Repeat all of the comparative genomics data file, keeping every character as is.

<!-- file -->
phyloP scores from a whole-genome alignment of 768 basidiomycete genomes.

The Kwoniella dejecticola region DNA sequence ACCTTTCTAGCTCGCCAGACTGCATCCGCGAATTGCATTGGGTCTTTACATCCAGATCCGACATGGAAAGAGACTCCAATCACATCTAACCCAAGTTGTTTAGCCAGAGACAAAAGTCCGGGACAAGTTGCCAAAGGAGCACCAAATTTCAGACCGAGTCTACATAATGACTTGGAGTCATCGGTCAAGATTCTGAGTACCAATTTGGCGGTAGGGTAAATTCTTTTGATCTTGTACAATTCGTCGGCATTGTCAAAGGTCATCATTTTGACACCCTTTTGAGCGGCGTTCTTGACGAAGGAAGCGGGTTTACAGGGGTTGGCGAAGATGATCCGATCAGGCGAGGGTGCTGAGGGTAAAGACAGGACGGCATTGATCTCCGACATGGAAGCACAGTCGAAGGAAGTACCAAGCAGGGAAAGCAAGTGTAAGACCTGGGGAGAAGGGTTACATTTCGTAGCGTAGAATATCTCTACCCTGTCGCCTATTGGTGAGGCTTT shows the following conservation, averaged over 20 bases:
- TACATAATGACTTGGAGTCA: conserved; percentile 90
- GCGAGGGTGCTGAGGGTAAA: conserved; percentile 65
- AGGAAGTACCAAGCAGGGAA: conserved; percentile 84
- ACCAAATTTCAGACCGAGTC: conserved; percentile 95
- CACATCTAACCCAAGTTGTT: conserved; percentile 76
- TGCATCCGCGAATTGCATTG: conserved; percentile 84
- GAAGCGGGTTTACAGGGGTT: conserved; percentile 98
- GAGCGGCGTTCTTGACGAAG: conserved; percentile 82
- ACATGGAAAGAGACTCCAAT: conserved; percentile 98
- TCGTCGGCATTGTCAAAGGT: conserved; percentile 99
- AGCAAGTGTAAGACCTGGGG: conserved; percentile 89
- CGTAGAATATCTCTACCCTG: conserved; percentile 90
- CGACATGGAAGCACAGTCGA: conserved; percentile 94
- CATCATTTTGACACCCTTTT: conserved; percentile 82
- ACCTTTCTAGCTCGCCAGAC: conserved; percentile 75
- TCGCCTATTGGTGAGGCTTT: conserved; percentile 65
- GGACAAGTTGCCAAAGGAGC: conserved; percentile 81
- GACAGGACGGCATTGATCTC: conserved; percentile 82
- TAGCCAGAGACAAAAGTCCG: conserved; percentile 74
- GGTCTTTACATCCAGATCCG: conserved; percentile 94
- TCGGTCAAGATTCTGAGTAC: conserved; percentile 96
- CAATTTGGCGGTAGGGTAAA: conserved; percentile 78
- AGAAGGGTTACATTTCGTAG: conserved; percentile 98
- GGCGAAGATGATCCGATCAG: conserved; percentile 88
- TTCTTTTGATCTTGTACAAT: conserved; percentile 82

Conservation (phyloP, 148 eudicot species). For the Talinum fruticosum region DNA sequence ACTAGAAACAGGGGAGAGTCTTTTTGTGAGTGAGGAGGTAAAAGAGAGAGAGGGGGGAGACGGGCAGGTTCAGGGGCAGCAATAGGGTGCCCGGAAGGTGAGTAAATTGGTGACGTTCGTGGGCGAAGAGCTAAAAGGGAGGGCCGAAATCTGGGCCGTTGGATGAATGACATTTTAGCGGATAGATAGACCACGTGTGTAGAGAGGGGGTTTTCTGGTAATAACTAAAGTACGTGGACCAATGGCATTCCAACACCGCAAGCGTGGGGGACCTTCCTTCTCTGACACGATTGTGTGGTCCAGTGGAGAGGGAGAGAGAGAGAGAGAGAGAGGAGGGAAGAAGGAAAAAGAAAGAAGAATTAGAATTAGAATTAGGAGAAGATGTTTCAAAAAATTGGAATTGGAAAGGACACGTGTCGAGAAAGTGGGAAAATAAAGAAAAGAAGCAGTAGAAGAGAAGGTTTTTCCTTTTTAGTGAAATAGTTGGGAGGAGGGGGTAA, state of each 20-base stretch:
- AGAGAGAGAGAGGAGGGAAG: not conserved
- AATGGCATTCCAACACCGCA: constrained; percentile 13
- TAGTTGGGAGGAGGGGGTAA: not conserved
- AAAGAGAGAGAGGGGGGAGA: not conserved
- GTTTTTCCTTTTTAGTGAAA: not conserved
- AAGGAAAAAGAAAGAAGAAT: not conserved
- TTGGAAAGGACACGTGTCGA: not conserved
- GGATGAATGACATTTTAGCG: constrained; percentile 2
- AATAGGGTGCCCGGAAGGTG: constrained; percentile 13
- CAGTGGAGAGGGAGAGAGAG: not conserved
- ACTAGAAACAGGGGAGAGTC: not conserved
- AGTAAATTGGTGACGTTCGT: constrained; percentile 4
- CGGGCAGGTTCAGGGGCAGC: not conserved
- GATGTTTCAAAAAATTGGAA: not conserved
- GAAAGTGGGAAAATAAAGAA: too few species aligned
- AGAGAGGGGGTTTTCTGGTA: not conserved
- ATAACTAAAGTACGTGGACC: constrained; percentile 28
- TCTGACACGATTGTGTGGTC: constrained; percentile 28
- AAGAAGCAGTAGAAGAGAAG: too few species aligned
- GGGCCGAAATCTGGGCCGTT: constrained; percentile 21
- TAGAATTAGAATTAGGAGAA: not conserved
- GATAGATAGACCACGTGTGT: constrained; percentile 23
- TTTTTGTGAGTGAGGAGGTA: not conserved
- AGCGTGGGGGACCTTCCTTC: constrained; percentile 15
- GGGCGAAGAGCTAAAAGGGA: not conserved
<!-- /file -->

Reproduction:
phyloP scores from a whole-genome alignment of 768 basidiomycete genomes.

The Kwoniella dejecticola region DNA sequence ACCTTTCTAGCTCGCCAGACTGCATCCGCGAATTGCATTGGGTCTTTACATCCAGATCCGACATGGAAAGAGACTCCAATCACATCTAACCCAAGTTGTTTAGCCAGAGACAAAAGTCCGGGACAAGTTGCCAAAGGAGCACCAAATTTCAGACCGAGTCTACATAATGACTTGGAGTCATCGGTCAAGATTCTGAGTACCAATTTGGCGGTAGGGTAAATTCTTTTGATCTTGTACAATTCGTCGGCATTGTCAAAGGTCATCATTTTGACACCCTTTTGAGCGGCGTTCTTGACGAAGGAAGCGGGTTTACAGGGGTTGGCGAAGATGATCCGATCAGGCGAGGGTGCTGAGGGTAAAGACAGGACGGCATTGATCTCCGACATGGAAGCACAGTCGAAGGAAGTACCAAGCAGGGAAAGCAAGTGTAAGACCTGGGGAGAAGGGTTACATTTCGTAGCGTAGAATATCTCTACCCTGTCGCCTATTGGTGAGGCTTT shows the following conservation, averaged over 20 bases:
- TACATAATGACTTGGAGTCA: conserved; percentile 90
- GCGAGGGTGCTGAGGGTAAA: conserved; percentile 65
- AGGAAGTACCAAGCAGGGAA: conserved; percentile 84
- ACCAAATTTCAGACCGAGTC: conserved; percentile 95
- CACATCTAACCCAAGTTGTT: conserved; percentile 76
- TGCATCCGCGAATTGCATTG: conserved; percentile 84
- GAAGCGGGTTTACAGGGGTT: conserved; percentile 98
- GAGCGGCGTTCTTGACGAAG: conserved; percentile 82
- ACATGGAAAGAGACTCCAAT: conserved; percentile 98
- TCGTCGGCATTGTCAAAGGT: conserved; percentile 99
- AGCAAGTGTAAGACCTGGGG: conserved; percentile 89
- CGTAGAATATCTCTACCCTG: conserved; percentile 90
- CGACATGGAAGCACAGTCGA: conserved; percentile 94
- CATCATTTTGACACCCTTTT: conserved; percentile 82
- ACCTTTCTAGCTCGCCAGAC: conserved; percentile 75
- TCGCCTATTGGTGAGGCTTT: conserved; percentile 65
- GGACAAGTTGCCAAAGGAGC: conserved; percentile 81
- GACAGGACGGCATTGATCTC: conserved; percentile 82
- TAGCCAGAGACAAAAGTCCG: conserved; percentile 74
- GGTCTTTACATCCAGATCCG: conserved; percentile 94
- TCGGTCAAGATTCTGAGTAC: conserved; percentile 96
- CAATTTGGCGGTAGGGTAAA: conserved; percentile 78
- AGAAGGGTTACATTTCGTAG: conserved; percentile 98
- GGCGAAGATGATCCGATCAG: conserved; percentile 88
- TTCTTTTGATCTTGTACAAT: conserved; percentile 82

Conservation (phyloP, 148 eudicot species). For the Talinum fruticosum region DNA sequence ACTAGAAACAGGGGAGAGTCTTTTTGTGAGTGAGGAGGTAAAAGAGAGAGAGGGGGGAGACGGGCAGGTTCAGGGGCAGCAATAGGGTGCCCGGAAGGTGAGTAAATTGGTGACGTTCGTGGGCGAAGAGCTAAAAGGGAGGGCCGAAATCTGGGCCGTTGGATGAATGACATTTTAGCGGATAGATAGACCACGTGTGTAGAGAGGGGGTTTTCTGGTAATAACTAAAGTACGTGGACCAATGGCATTCCAACACCGCAAGCGTGGGGGACCTTCCTTCTCTGACACGATTGTGTGGTCCAGTGGAGAGGGAGAGAGAGAGAGAGAGAGAGGAGGGAAGAAGGAAAAAGAAAGAAGAATTAGAATTAGAATTAGGAGAAGATGTTTCAAAAAATTGGAATTGGAAAGGACACGTGTCGAGAAAGTGGGAAAATAAAGAAAAGAAGCAGTAGAAGAGAAGGTTTTTCCTTTTTAGTGAAATAGTTGGGAGGAGGGGGTAA, state of each 20-base stretch:
- AGAGAGAGAGAGGAGGGAAG: not conserved
- AATGGCATTCCAACACCGCA: constrained; percentile 13
- TAGTTGGGAGGAGGGGGTAA: not conserved
- AAAGAGAGAGAGGGGGGAGA: not conserved
- GTTTTTCCTTTTTAGTGAAA: not conserved
- AAGGAAAAAGAAAGAAGAAT: not conserved
- TTGGAAAGGACACGTGTCGA: not conserved
- GGATGAATGACATTTTAGCG: constrained; percentile 2
- AATAGGGTGCCCGGAAGGTG: constrained; percentile 13
- CAGTGGAGAGGGAGAGAGAG: not conserved
- ACTAGAAACAGGGGAGAGTC: not conserved
- AGTAAATTGGTGACGTTCGT: constrained; percentile 4
- CGGGCAGGTTCAGGGGCAGC: not conserved
- GATGTTTCAAAAAATTGGAA: not conserved
- GAAAGTGGGAAAATAAAGAA: too few species aligned
- AGAGAGGGGGTTTTCTGGTA: not conserved
- ATAACTAAAGTACGTGGACC: constrained; percentile 28
- TCTGACACGATTGTGTGGTC: constrained; percentile 28
- AAGAAGCAGTAGAAGAGAAG: too few species aligned
- GGGCCGAAATCTGGGCCGTT: constrained; percentile 21
- TAGAATTAGAATTAGGAGAA: not conserved
- GATAGATAGACCACGTGTGT: constrained; percentile 23
- TTTTTGTGAGTGAGGAGGTA: not conserved
- AGCGTGGGGGACCTTCCTTC: constrained; percentile 15
- GGGCGAAGAGCTAAAAGGGA: not conserved